However Romney is finding few allies within the Republican Party. The New York Times reports that many leaders within the party were quick to denounce Romney's position.
Mr. Romney got a taste of how lonely it can be in Mr. Trump’s Republican Party to speak out against the president, as few lawmakers sided with their new colleague Wednesday and one senator even set up a conference call with reporters to criticize him. It was a revealing illustration of the loyalty Mr. Trump still commands even as he enters a perilous stretch of his presidency.
...Sensing the makings of a primary threat to the president, some of his most ardent backers on the Republican National Committee began making the case that the party’s rules be changed to ensure Mr. Trump’s renomination in 2020.
Calling Mr. Romney’s attack “calculated political treachery,” Jevon Williams, the national committeeman from the Virgin Islands, wrote in an email to other members of the R.N.C. that the party should move to protect Mr. Trump by amending party rules to make it harder for a challenger to have his name placed in nomination at the Republicans’ 2020 convention.
And, Mr. Williams wrote, the party should use its winter meeting this month to pass a resolution endorsing Mr. Trump and declaring him “the presumptive nominee in 2020.”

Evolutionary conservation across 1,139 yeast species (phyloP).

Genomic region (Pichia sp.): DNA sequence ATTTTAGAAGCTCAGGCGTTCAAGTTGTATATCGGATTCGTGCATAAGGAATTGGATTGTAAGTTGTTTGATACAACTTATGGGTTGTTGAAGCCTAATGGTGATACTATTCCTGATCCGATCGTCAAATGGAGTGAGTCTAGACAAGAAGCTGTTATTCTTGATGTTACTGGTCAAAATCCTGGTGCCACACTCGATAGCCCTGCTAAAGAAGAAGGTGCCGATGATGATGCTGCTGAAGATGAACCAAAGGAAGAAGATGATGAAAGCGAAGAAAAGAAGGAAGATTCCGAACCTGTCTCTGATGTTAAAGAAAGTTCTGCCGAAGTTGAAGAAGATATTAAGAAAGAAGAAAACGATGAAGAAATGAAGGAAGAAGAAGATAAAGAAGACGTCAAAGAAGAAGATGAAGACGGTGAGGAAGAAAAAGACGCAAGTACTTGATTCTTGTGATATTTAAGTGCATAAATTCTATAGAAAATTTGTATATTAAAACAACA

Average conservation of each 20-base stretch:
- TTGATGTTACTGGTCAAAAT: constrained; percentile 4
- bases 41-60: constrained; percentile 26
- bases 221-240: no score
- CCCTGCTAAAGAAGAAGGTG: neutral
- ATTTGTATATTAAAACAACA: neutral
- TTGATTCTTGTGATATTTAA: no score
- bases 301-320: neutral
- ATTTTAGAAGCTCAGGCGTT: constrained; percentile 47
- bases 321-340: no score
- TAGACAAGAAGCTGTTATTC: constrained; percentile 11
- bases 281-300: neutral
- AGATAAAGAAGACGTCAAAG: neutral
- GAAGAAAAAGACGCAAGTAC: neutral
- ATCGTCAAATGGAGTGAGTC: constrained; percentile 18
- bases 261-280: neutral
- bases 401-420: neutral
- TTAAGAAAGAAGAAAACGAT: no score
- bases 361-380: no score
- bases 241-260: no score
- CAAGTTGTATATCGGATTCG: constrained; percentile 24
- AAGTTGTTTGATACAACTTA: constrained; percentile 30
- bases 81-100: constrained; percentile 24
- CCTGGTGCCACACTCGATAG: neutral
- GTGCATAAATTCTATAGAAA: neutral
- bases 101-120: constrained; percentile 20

To win the party's nomination away from a sitting president, Romney would need to have the full-throated support of the rest of the party, something he clearly does not yet have.
John F. Harris at Politico argues Romney is not even that strong of a counter-point to President Trump, noting he himself has a long history of flip-flopping on important issues when it is politically expedient to do so.
At important junctures of his public career Romney—like many or perhaps most politicians—has revealed himself as a supremely transactional figure, flexible in altering his words and his positions to align with self-interest as the occasion demands. If Trump is the more transactional figure—boasting about his deal-making savvy rather than trying to defend his gyrations as rooted in some higher morality—this is only a difference in degree, not a difference in kind.
Once the debate leaves the field of principle and moves to the field of results, there is no denying which of the two transactional figures is better at the game. Thus Trump’s rejoinder Wednesday: “I won big, and he didn’t.”
...in his public career Romney has shown a willingness to do what needs to be done—a willingness to subordinate principle to self-interest that is the essence of one familiar Trump critique. Trump was in favor of abortion rights before he opposed them. So was Romney, as he moved from running for office in liberal Massachusetts to establishing his conservative bona fides with national Republicans. He ran for president in 2008 boasting of passing something very similar to Obamacare in Massachusetts, then ran for president in 2012 assailing Obamacare. In all his campaigns Romney has emphasized his record of professional achievement and business success more than his ideological consistency—a pattern that has also marked Trump’s rise to the presidency.